In his Federal Complaint, Hirsch does mention that he received citations for some traffic related misdemeanors and was arrested without a warrant for the misdemeanor weapons charge.
THAT REED ended his custodial interrogation of plaintiff and custodially arrested him without a warrant for an alleged weapons charge and cited him for some other alleged transportation misdemeanors.
That adds a different angle to the story and explains why Reed arrested Hirsch. However, Reed did present his affidavit of complaint to the Judge who set bail. Since there was no arrest warrant it sounds as if he was released on a citation after custodial arrest. If that’s the case, then rule 5 does no longer apply.
Reed’s response suggests that he did also write a citation for the weapons charge but does not explain why he arrested Hirsch.
Rule 3.5 in pertinent part states, “The use of citations in misdemeanor arrests is as provided by law.” There are no allegations that the citations were unlawful. Thus, since citations were issued, the exception to Rule 5 applies, and there was no requirement under that Rule for plaintiff to be brought before a neutral magistrate.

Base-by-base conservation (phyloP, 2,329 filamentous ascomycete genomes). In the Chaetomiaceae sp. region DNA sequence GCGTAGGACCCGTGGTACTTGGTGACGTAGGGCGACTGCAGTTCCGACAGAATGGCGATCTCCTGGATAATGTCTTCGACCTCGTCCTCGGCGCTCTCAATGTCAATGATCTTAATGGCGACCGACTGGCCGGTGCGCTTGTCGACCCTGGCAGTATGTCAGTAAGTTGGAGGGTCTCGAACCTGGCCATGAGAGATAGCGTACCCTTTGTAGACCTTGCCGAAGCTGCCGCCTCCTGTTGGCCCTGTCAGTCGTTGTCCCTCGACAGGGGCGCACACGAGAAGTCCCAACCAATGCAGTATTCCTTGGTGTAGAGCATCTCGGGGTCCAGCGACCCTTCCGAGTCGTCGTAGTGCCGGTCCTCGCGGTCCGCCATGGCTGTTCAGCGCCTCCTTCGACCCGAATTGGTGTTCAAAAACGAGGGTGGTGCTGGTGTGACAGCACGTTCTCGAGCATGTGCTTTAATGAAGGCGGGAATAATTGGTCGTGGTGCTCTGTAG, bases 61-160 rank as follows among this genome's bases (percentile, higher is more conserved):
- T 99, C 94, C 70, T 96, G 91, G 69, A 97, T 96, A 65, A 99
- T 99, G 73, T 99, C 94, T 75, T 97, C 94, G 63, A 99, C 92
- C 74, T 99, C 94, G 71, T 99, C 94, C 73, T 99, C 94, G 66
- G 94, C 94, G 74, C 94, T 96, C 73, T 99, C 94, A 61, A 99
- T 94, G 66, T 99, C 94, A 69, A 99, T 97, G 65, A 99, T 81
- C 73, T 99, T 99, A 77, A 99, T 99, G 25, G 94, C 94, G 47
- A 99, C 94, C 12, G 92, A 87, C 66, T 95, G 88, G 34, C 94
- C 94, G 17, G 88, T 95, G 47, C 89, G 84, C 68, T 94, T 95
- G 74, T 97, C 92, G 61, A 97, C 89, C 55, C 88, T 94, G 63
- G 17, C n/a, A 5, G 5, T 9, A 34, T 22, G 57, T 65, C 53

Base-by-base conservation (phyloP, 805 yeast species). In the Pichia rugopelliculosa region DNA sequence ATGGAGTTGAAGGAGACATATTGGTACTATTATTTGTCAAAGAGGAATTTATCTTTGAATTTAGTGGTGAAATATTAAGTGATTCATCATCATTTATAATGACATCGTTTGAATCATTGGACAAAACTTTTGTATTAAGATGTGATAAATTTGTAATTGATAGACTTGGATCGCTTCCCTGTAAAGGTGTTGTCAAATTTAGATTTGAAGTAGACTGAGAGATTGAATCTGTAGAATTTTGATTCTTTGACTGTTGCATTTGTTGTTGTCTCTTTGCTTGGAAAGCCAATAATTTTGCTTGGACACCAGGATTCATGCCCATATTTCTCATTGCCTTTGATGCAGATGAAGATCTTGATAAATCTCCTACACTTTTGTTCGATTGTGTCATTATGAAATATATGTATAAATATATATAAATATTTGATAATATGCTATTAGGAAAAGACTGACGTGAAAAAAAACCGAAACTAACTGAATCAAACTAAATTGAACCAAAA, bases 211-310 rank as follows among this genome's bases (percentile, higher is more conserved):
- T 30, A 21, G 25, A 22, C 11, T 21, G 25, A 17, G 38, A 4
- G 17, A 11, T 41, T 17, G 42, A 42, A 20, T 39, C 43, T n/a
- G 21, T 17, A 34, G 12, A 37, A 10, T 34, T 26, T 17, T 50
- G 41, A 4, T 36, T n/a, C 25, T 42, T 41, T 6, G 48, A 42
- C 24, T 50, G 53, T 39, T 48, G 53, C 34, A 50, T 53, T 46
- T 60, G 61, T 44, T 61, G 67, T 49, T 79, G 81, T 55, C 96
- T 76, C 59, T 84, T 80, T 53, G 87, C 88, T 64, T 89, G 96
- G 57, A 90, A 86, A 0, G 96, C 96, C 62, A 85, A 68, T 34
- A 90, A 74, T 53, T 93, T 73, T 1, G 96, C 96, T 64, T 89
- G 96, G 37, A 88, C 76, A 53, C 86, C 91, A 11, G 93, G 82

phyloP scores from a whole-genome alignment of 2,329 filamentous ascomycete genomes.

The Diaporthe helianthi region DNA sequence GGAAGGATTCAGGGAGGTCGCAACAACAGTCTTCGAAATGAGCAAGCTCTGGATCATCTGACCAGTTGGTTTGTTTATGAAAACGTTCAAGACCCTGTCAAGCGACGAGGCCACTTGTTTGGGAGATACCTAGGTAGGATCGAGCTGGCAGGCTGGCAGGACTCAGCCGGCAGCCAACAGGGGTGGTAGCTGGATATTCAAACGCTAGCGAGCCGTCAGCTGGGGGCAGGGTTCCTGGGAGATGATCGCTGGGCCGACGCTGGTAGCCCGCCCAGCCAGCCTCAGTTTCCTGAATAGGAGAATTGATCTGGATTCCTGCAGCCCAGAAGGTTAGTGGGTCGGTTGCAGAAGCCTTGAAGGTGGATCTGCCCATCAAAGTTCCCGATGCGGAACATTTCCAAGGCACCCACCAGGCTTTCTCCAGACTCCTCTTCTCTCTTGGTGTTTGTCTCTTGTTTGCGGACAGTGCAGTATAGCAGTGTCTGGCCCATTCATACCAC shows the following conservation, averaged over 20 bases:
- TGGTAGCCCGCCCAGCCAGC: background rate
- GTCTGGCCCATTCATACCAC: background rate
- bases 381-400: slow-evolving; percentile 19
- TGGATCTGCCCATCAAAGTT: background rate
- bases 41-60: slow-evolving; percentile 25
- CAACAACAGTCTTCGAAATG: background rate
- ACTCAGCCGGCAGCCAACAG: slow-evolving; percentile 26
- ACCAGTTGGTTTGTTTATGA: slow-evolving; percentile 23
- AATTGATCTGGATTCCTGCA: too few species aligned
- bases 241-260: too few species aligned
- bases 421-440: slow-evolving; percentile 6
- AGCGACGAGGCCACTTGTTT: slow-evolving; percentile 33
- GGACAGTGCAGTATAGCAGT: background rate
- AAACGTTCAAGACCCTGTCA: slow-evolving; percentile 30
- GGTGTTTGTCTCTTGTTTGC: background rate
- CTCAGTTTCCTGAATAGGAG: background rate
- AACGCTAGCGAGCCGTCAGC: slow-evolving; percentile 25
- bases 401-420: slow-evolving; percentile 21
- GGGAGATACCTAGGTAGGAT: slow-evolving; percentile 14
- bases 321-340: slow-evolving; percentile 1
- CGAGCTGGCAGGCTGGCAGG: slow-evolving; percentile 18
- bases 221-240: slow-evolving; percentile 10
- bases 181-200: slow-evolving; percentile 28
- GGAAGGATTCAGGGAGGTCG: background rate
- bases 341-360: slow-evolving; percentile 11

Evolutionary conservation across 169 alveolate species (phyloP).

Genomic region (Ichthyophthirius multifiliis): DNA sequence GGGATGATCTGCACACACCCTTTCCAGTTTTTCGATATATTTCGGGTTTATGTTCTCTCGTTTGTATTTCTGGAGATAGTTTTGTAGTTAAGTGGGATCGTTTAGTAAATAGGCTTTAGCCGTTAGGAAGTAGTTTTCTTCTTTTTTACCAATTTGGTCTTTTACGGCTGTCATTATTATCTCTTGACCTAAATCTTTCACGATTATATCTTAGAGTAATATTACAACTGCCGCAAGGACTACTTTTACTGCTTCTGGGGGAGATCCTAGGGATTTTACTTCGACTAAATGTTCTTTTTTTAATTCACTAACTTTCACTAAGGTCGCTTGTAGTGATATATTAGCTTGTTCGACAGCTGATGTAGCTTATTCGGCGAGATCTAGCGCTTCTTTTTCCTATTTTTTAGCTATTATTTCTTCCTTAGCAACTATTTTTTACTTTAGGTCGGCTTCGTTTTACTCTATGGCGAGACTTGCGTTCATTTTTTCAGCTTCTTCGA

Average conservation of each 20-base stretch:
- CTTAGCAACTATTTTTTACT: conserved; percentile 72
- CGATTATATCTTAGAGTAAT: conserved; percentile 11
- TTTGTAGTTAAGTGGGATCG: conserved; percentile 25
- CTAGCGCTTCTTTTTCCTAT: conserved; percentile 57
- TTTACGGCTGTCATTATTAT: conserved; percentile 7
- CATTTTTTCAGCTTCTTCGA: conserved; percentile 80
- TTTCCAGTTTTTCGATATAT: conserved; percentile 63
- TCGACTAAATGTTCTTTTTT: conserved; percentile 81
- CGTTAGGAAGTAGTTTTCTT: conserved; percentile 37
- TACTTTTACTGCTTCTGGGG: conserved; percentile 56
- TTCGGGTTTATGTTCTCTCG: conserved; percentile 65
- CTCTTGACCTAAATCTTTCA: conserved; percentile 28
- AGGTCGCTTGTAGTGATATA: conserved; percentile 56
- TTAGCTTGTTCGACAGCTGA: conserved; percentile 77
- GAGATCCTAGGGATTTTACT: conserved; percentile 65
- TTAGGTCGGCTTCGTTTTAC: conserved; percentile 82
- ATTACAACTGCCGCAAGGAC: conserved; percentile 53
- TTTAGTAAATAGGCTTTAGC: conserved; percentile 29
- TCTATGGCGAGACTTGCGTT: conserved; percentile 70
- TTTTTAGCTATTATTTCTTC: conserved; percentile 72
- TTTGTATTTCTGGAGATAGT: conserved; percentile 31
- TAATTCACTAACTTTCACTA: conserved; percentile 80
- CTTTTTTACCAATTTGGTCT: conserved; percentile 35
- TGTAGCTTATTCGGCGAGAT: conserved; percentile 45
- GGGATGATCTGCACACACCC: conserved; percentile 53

Furthermore, even if plaintiff were correct, the issue is moot. If there were no presentation before a neutral magistrate, then the relief would be to dismiss the warrant. In this case, indictments have issued against plaintiff, which indictments supersede the warrant.
There is a confusing use of terms such as citation, warrant etc which make it hard to figure out what exactly happened.
I can understand why Hirsch believes that he was given a ‘raw deal’ as the citations, arrest and bail appear to be atypical.
So far the evidence shows that Hirsch did receive his 72 hr probable cause hearing, and that the arresting officer presented the Affidavit of Complaint after a warrantless arrest to the Judge who ‘signed it’. Given that no arrest warrant was issued, it sounds as if she granted release on citation, which is one of the three possible outcomes.
Was Hirsch entitled to another hearing and was the preliminary examination not scheduled in accordance with Rule 5?
An Alaska case Riney v. State 935 P.2d 828 (1997
Riney’s claim under Alaska Criminal Rule 5(a)(1). Riney also argues that the police violated state law when they took him to the police station before taking him to the courthouse for his first appearance in front of a magistrate. Riney relies on Alaska Criminal Rule 5(a)(1):
Except [for persons who are issued a citation and immediately released], [an] arrested person shall be taken before the nearest available judge or magistrate without unnecessary delay…. Unnecessary delay … is defined as a period not to exceed twenty-four hours after arrest[.]